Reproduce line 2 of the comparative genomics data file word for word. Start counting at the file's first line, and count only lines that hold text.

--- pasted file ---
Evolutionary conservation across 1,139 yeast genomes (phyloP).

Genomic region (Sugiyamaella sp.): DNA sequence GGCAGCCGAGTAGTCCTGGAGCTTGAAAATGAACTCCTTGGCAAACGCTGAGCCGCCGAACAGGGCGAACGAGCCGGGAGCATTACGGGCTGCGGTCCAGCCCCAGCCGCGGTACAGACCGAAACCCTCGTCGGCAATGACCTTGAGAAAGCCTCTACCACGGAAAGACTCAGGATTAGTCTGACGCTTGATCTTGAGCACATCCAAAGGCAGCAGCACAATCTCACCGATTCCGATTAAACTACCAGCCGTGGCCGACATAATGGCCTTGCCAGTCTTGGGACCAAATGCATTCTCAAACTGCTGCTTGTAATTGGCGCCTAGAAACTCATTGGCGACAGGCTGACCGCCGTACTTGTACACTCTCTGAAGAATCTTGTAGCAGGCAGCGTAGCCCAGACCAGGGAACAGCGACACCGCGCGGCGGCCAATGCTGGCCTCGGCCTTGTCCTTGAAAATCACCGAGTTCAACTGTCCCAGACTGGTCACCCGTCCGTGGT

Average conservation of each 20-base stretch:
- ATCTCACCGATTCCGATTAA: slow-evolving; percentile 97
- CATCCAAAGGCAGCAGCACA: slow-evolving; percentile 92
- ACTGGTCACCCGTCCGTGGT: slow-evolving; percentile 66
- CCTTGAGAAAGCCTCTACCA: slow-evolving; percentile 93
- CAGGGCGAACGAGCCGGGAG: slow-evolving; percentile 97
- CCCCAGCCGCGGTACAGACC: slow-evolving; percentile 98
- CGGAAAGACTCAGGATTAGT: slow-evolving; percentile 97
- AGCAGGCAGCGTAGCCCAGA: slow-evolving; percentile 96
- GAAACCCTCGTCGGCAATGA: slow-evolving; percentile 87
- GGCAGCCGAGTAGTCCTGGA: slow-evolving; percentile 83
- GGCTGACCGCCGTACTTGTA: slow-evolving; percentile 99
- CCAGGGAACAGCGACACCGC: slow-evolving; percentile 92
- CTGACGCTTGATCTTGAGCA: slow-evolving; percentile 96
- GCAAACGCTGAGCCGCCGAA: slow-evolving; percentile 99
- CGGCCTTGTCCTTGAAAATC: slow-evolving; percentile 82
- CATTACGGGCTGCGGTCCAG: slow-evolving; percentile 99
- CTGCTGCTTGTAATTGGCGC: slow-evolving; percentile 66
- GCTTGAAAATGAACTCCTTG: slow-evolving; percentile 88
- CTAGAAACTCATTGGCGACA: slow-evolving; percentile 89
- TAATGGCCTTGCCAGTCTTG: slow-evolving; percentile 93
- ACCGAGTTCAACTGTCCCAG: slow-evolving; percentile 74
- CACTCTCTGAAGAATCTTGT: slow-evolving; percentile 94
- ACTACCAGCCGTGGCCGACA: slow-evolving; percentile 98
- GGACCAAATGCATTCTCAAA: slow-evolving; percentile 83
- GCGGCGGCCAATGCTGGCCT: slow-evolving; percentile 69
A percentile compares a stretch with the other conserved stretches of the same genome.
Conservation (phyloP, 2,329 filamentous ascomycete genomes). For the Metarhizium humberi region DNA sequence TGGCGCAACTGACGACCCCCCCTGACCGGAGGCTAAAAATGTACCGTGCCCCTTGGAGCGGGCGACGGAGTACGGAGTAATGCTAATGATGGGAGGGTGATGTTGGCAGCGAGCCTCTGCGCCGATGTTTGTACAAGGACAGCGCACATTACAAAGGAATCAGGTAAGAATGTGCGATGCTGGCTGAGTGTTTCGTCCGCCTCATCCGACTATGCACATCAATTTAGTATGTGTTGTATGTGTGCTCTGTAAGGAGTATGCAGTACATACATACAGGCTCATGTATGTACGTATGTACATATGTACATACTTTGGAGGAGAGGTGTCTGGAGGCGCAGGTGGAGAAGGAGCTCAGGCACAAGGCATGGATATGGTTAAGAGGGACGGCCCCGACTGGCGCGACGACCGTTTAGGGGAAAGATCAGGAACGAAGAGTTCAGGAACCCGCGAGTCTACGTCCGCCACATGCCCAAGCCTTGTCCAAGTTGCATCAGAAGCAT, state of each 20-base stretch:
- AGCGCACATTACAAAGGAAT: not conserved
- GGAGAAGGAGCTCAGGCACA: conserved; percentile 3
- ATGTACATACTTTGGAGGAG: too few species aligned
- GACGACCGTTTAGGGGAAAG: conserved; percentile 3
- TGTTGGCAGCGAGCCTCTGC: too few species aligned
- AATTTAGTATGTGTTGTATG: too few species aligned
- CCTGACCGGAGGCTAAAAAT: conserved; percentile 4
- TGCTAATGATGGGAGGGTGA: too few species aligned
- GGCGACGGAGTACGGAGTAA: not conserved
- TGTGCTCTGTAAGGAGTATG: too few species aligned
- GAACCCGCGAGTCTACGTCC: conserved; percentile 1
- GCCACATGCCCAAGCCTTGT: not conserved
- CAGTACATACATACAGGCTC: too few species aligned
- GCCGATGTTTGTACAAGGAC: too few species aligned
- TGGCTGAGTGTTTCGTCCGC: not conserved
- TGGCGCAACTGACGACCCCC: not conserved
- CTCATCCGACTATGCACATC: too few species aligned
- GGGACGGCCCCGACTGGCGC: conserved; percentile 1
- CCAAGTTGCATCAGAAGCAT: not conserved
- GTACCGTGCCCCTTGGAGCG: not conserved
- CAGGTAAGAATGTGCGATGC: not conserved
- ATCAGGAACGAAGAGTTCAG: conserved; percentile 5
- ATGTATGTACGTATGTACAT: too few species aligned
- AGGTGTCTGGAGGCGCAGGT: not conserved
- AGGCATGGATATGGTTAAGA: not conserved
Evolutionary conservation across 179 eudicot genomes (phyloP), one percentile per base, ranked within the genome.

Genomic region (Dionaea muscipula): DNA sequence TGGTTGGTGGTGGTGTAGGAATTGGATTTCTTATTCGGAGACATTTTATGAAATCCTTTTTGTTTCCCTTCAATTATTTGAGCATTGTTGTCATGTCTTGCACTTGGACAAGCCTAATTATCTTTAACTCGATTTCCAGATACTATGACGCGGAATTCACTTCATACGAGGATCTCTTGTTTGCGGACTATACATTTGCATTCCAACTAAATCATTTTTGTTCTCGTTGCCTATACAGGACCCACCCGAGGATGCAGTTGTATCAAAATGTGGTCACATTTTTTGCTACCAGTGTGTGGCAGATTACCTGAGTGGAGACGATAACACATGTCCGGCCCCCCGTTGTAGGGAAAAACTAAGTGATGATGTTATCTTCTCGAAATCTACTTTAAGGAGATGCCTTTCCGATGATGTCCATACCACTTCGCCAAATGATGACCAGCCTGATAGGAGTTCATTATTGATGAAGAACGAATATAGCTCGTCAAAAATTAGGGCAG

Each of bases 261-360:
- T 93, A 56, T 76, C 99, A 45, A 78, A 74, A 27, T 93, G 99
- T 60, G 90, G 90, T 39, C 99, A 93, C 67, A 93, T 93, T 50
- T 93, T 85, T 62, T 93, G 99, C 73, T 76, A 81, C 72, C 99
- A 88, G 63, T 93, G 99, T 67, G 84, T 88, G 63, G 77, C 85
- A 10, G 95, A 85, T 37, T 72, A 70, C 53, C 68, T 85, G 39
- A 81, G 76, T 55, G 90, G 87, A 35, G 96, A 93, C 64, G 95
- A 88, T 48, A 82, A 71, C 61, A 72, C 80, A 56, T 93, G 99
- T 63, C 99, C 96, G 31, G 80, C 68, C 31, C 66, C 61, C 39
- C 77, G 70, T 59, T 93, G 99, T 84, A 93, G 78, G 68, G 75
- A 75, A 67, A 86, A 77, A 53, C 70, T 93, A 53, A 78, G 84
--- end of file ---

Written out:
Genomic region (Sugiyamaella sp.): DNA sequence GGCAGCCGAGTAGTCCTGGAGCTTGAAAATGAACTCCTTGGCAAACGCTGAGCCGCCGAACAGGGCGAACGAGCCGGGAGCATTACGGGCTGCGGTCCAGCCCCAGCCGCGGTACAGACCGAAACCCTCGTCGGCAATGACCTTGAGAAAGCCTCTACCACGGAAAGACTCAGGATTAGTCTGACGCTTGATCTTGAGCACATCCAAAGGCAGCAGCACAATCTCACCGATTCCGATTAAACTACCAGCCGTGGCCGACATAATGGCCTTGCCAGTCTTGGGACCAAATGCATTCTCAAACTGCTGCTTGTAATTGGCGCCTAGAAACTCATTGGCGACAGGCTGACCGCCGTACTTGTACACTCTCTGAAGAATCTTGTAGCAGGCAGCGTAGCCCAGACCAGGGAACAGCGACACCGCGCGGCGGCCAATGCTGGCCTCGGCCTTGTCCTTGAAAATCACCGAGTTCAACTGTCCCAGACTGGTCACCCGTCCGTGGT